A heartbreaking tale for the modern architecture lover in all of us.
If you're a devoted disciple of modern architecture, it's a pretty safe bet that you are also a fan of Richard Neutra and his clean, crisp, and dare I say a bit hedonistic brand of modernism. But despite Neutra's popularity and consequential role as one of America's most prolific practitioners of modern architecture, his work has not always escaped the swing of the wrecking ball. In 2013, the National Park Service (NPS) demolished Neutra and partner Robert Alexander's design for the Cyclorama building at Gettysburg National Battlefield, a sad end to one of the most contentious preservation battles of the last thirty years. The flagship project of the NPS's Mission 66 program, the Cyclorama building was an important example of Neutra's public work and a model of the NPS's push for modernist-style infrastructure. Its loss, the result of changing contextual interpretations, demonstrates that the conflict surrounding what we preserve is far from over.
In 1956, the NPS introduced an ambitious federally-sponsored program to modernize infrastructure across the national park system. Responding to the massive increase in park visitation following World War II, the NPS spent more than $1 billion to rehabilitate existing buildings, construct better roads, and build (the now ubiquitous) visitor centers, all in the name of improving the overall park experience. Today, those improvements, including many of the visitor centers built in a sleek, modern style, still function, a quiet reminder of the bold improvements made by the NPS during the mid-twentieth century.
Designed in 1959, Neutra and Alexander's visitor center for the Gettysburg National Military Park was one of the most prominent projects of the Mission 66 program. A gleaming, modern building set within the solemn landscape of the Civil War site, the forward-looking structure was situated within the southern portion of Ziegler's Grove, a critical point in the battlefield's history. The modernist design served several functions, including space for visitor services, administration offices, a lecture hall, exhibition spaces, and an observation platform. Perhaps most importantly though, the building housed The Battle of Gettysburg cyclorama painting by French artist Paul Dominique Philippoteaux.
Tasked with creating a multi-functional visitor center on sacred ground, the Neutra partnership seized the unique opportunity, designing a high-concept building that not only served the individual but sought to improve humanity through a series of meditative spaces linked to the site by framed views and natural materials. Opening in 1962, the Cyclorama building stood as a low and lean composition of glass, steel, and concrete, its pièce de résistance, a white cylindrical drum housing the 12-ton, 27-foot-high, 377-foot-long Philippoteaux canvas. Unveiled at the height of the Cold War, the unsentimental modern building rooted in the historic landscape offered a solemn place to contemplate conflicts of both the past and the present.
When former President Dwight D. Eisenhower spoke at the building's dedication, the modern spirit of the new Cyclorama awed the public, inspiring a renewed appreciation for America's great system of parks. Set to commence in 1966, the 50th anniversary of the NPS, the Mission 66 program proved to be a great success, its streamlined, modern amenities emblematic of a new era. But after only a couple of decades, the celebrated Neutra-designed building at Gettysburg suffered from a lack of proper maintenance, and soon the NPS adopted a nearby building to serve as the park's visitor center. By the 1990s, the NPS began discussing plans to restore Ziegler's Grove to its original 1863 appearance, a move that would set into motion the eventual demise of the Cyclorama.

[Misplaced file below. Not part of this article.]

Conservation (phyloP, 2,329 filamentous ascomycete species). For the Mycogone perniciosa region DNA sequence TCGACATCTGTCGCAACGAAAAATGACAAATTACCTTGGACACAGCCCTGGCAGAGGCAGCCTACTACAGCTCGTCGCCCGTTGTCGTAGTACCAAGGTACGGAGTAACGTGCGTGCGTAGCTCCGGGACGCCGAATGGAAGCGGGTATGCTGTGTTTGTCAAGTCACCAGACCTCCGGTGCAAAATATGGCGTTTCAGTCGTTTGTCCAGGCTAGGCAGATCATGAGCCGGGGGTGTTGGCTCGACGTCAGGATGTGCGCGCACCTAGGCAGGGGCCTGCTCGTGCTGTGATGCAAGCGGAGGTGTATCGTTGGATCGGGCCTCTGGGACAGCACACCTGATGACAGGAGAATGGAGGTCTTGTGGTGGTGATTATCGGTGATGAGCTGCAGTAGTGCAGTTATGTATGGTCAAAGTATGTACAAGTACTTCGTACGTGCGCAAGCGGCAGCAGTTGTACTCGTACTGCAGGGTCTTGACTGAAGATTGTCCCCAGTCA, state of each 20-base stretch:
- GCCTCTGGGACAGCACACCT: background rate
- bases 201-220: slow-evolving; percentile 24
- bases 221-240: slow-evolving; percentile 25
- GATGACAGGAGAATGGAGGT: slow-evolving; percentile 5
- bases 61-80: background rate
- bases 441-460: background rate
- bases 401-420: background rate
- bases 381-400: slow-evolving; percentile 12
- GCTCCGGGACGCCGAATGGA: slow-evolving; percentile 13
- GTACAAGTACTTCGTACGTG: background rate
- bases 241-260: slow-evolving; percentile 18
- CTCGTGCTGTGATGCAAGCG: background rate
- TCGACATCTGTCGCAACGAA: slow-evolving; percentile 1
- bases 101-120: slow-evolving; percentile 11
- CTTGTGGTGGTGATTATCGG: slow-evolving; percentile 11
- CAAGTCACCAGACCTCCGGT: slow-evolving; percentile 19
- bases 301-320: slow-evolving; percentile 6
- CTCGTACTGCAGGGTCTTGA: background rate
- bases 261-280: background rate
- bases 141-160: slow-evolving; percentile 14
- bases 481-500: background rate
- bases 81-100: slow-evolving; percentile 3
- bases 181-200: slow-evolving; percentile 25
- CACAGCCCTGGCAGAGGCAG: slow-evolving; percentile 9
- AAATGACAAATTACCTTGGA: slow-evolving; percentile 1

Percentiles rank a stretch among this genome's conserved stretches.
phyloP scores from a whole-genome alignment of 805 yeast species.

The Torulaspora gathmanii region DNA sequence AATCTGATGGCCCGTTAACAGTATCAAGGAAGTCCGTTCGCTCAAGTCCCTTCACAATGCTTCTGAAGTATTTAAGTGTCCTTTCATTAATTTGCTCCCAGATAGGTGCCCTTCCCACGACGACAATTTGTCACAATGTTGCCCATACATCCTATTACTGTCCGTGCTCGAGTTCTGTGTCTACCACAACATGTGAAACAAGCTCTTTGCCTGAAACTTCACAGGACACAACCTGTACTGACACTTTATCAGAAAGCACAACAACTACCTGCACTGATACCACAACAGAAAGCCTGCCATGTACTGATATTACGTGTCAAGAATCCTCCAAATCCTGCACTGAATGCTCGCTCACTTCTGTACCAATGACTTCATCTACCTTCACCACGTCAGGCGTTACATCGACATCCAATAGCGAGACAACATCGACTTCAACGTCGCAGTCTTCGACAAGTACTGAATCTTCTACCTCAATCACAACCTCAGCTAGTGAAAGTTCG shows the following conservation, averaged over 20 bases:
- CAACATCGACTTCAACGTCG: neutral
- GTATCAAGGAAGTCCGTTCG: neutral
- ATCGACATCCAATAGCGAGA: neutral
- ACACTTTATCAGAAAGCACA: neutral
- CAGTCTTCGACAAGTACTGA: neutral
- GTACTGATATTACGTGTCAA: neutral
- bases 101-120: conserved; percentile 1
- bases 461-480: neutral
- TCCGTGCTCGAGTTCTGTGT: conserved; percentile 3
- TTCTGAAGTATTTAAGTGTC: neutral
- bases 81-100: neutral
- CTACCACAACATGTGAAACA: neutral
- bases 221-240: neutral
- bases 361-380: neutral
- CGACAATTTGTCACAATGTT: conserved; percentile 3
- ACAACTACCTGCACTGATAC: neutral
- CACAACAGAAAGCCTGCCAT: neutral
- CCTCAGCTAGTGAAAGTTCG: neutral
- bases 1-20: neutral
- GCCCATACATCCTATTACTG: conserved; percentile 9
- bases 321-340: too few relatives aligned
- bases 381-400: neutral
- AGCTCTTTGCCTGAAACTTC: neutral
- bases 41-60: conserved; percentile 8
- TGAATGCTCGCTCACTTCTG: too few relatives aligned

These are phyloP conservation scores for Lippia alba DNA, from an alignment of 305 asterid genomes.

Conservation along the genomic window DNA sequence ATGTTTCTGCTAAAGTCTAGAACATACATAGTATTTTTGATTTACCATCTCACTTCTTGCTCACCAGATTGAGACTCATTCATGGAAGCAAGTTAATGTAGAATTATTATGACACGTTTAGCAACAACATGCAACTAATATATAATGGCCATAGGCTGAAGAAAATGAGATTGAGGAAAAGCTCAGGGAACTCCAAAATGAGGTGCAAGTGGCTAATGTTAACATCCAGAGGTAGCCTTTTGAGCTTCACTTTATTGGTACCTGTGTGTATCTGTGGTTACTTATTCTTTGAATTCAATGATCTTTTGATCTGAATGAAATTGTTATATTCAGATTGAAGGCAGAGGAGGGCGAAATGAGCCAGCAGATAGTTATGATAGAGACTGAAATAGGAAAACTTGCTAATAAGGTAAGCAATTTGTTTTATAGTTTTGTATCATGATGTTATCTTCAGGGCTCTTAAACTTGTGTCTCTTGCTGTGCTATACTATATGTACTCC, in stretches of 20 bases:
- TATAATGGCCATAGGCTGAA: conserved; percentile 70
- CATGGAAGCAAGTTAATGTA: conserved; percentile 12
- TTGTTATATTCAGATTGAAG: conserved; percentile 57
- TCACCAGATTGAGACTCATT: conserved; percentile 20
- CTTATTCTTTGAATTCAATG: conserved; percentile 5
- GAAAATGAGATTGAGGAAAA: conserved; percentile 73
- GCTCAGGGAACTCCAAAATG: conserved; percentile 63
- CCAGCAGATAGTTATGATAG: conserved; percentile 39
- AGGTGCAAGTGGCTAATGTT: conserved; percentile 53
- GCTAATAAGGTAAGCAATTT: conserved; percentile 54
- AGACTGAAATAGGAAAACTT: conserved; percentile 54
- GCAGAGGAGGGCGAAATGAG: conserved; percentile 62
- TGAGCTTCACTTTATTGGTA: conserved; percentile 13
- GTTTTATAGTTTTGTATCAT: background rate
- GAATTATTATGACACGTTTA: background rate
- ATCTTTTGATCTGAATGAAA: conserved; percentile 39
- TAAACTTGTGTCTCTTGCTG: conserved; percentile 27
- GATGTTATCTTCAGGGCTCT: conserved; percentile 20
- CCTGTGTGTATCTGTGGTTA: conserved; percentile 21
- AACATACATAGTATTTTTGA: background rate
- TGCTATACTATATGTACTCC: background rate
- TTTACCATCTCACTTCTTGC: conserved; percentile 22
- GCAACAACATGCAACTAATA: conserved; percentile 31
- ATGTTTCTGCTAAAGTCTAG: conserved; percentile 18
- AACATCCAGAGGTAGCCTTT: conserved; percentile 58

When the NPS made plans to restore Ziegler's Grove to its historic condition (providing critical viewsheds of the battlefield), the agency effectively labeled the Cyclorama building as an obstacle to the site's successful rehabilitation and publicly advocated for its removal. The next decade pitted Civil War historians against advocates of America's recent past, with many from the NPS (not to mention National Trust President Richard Moe) lobbying for demolition. Arguing that most visitors came to Gettysburg to see the battlefield, not Neutra's architecture, these professionals continued to back removal of the building even after it was deemed eligible for the National Register of Historic Places. In a final attempt to save the Cyclorama building, the Recent Past Preservation Network and the son of Richard Neutra, architect Dion Neutra (who was also involved in the project's design), sued to stop demolition. But the lawsuit ultimately proved unsuccessful, and following an intense 14-year-long battle, the building was torn down on dreary day in March 2013. Richard Neutra's only public building east of the Mississippi River had been removed.
This was no doubt a tough case, and no matter where you fall on the -what should we preserve- question, there is still something troubling about the National Park Service removing such a significant architectural resource. Many students of preservation will likely study and debate the controversial final decision in the years to come, and the battle for history, memory, and the architectural landscape will continue.
You can read more about Neutra's design and the Mission 66 program here.
All photographs are part of the Historic American Buildings Survey, Library of Congress, available here.
Historic American Buildings Survey, Richard Neutra, Architect, Neutra & Alexander, Thaddeus Longstreth, Robert Alexander, Dion Neutra, Orndorff Construction Company, et al. Cyclorama Building, 125 Taneytown Road, Gettysburg, Adams County, Pennsylvania. Courtesy of the Library of Congress, pa3988.
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